Dr. Dalia Mogahed said the country needs young Muslims to help write America's next chapter.
Mogahed is the Executive Director of the Gallup Center for Muslim Studies. Her research is on Muslim attitude, opinion, and state of mind from around the world.
Mogahed said her latest research on Muslim Americans found that young Muslims between the age of 18 and 29 were significantly less likely to be classified as "thriving" than their peers - thriving being a measure of life satisfaction and hope.
Mogahed said the age group was also more likely to experience anger, and less satisfaction with their community.
"As we reflected on this research, we realized something. That these 18 to 29 year olds were between the ages of 12 and 21 when that tragic, horrific day that we all witnessed here in the United States happened. The attacks of 911, 2001."
Mogahed told the crowd its time for Muslims to become valuable assets to the country, and offer important solutions to the global crisis. According to the Pew Reaserch Center, there are about 2.5 million muslims in the U.S.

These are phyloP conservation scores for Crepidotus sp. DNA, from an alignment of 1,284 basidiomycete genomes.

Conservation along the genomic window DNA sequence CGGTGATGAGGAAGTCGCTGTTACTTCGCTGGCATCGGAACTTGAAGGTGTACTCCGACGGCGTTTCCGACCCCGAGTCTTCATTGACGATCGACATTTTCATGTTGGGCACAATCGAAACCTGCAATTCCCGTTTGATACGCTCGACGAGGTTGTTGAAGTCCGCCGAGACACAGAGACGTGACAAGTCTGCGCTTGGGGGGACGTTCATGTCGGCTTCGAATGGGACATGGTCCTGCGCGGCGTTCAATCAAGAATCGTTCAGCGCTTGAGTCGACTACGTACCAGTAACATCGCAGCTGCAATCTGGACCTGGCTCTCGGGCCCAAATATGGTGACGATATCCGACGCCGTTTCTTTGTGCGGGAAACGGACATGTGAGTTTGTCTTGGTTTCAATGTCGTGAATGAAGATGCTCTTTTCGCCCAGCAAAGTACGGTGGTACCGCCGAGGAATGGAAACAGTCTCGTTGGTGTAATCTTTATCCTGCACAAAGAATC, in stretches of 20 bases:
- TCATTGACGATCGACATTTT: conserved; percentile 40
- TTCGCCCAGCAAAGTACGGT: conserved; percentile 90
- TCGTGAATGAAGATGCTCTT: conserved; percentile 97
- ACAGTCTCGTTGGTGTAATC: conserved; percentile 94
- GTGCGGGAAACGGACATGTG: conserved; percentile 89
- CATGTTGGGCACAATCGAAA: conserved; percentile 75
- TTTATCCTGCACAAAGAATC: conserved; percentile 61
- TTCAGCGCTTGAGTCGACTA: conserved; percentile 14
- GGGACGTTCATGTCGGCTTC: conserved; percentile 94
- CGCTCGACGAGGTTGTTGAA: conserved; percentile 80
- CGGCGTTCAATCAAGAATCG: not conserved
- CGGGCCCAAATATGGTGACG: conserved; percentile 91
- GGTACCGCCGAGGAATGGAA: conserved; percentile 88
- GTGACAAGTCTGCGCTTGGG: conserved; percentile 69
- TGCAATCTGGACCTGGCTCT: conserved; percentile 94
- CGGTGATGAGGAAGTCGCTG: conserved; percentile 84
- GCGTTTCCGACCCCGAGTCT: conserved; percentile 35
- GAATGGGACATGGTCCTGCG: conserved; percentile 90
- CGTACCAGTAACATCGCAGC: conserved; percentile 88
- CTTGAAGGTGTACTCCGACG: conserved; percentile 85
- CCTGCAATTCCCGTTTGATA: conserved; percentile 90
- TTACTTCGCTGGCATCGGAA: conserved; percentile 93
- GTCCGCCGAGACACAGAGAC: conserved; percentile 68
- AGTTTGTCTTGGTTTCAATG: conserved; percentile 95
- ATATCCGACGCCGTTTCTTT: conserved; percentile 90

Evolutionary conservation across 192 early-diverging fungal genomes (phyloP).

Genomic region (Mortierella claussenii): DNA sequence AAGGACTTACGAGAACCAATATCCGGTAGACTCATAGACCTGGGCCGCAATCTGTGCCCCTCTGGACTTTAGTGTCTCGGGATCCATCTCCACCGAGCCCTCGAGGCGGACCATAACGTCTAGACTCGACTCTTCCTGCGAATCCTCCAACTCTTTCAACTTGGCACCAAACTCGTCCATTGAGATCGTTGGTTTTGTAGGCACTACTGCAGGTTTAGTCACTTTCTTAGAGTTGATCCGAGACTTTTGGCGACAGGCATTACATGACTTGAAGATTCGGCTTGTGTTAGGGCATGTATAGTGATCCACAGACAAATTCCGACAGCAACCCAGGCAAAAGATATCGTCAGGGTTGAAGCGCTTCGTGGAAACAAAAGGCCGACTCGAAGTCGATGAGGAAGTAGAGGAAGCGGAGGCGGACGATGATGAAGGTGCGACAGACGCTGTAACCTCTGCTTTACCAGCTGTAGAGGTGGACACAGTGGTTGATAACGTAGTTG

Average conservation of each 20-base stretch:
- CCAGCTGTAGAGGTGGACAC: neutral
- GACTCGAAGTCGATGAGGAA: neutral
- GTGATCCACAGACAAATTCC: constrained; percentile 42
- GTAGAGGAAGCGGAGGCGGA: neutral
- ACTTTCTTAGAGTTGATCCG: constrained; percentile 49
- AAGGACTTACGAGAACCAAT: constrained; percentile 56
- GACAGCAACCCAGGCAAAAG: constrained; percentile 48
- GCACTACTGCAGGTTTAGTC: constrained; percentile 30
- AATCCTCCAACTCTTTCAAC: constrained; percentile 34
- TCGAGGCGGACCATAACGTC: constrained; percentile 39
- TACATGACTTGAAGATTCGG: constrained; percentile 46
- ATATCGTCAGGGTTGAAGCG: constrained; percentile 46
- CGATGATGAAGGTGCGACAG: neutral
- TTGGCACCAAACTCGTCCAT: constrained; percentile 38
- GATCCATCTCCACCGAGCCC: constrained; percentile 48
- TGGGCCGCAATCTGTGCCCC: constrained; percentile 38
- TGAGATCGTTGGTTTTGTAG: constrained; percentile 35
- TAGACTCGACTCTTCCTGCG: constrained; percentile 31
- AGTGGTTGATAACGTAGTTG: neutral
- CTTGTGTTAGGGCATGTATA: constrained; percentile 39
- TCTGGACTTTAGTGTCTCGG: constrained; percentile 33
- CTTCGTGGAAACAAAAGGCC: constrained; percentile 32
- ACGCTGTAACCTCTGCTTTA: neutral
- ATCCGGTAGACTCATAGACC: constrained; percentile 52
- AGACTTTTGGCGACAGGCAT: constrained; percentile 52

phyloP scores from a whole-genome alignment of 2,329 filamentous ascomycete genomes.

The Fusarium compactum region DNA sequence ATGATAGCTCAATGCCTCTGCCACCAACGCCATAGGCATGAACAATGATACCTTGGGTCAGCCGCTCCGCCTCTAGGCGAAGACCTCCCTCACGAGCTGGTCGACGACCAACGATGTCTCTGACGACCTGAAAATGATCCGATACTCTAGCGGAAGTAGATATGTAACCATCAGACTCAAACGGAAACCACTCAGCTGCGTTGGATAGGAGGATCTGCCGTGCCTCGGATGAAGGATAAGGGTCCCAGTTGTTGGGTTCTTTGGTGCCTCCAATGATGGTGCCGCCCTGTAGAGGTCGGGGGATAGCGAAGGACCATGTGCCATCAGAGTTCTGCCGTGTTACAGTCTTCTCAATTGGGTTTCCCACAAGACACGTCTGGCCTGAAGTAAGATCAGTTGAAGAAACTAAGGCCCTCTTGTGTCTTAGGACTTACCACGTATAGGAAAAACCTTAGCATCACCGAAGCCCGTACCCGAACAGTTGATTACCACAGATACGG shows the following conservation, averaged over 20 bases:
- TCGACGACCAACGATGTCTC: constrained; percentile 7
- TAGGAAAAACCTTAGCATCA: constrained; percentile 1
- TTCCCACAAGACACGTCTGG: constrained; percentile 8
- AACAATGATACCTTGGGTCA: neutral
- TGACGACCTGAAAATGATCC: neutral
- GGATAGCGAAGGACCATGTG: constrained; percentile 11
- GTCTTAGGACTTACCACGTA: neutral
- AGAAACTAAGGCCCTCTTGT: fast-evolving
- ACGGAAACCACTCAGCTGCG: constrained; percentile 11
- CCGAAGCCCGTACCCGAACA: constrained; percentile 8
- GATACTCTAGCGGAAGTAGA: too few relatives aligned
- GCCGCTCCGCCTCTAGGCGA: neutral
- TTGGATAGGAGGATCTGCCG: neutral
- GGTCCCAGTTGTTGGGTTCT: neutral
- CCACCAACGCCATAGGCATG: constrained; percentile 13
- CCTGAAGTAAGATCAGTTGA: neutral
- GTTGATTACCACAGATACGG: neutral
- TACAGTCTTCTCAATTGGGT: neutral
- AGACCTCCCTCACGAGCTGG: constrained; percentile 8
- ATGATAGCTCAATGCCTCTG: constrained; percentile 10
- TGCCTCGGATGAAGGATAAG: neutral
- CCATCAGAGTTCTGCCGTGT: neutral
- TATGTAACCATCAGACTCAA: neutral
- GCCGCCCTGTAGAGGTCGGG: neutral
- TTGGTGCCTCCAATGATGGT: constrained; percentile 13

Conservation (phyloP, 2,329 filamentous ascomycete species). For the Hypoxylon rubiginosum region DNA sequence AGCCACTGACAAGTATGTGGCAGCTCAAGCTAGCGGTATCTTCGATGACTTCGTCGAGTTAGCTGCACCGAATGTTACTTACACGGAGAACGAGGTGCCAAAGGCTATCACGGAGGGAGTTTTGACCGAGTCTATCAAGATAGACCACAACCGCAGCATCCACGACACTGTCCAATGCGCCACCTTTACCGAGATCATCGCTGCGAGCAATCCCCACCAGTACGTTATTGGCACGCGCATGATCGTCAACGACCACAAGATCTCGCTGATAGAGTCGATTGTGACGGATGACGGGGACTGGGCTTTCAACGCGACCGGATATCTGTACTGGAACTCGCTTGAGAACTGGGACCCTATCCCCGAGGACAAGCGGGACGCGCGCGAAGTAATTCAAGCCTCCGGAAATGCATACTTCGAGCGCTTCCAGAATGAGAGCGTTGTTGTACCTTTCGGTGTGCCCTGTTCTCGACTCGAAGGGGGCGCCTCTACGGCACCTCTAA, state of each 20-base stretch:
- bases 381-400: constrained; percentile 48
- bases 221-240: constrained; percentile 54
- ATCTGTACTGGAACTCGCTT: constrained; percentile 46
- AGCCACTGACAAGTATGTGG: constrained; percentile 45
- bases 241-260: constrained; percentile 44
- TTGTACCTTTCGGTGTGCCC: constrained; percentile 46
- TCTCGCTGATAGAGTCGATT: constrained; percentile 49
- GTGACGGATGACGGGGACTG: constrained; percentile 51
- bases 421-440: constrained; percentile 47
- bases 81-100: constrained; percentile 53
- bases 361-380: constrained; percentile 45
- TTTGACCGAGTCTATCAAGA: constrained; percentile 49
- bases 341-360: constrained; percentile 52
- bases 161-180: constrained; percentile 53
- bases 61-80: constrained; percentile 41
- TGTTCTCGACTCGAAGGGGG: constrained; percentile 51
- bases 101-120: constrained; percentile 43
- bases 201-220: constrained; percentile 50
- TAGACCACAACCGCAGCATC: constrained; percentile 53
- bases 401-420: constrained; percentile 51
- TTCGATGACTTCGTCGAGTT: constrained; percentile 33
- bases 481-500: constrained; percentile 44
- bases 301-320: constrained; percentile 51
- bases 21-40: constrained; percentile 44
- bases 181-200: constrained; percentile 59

Mogahed was recently appointed by President Obama to serve on the Advisory Council on Faith-Based and Neighborhood Partnerships. She said she is the first Muslim Women in the white house to wear a head scarf.
Mogahed said there is something positive about the current administation's relationship with religious groups.
"They're really approaching faith communities as a source of solutions and ideas rather than seeing them as a possible liability. So I think that's a very constructive way to view what is a huge resource, which is faith traditions in this country to solve common problems."
The Islamic Circle of North America is one of the largest non-profit Islamic organizations in the US. The three-day convention drew about 10,000 Muslims from across the country.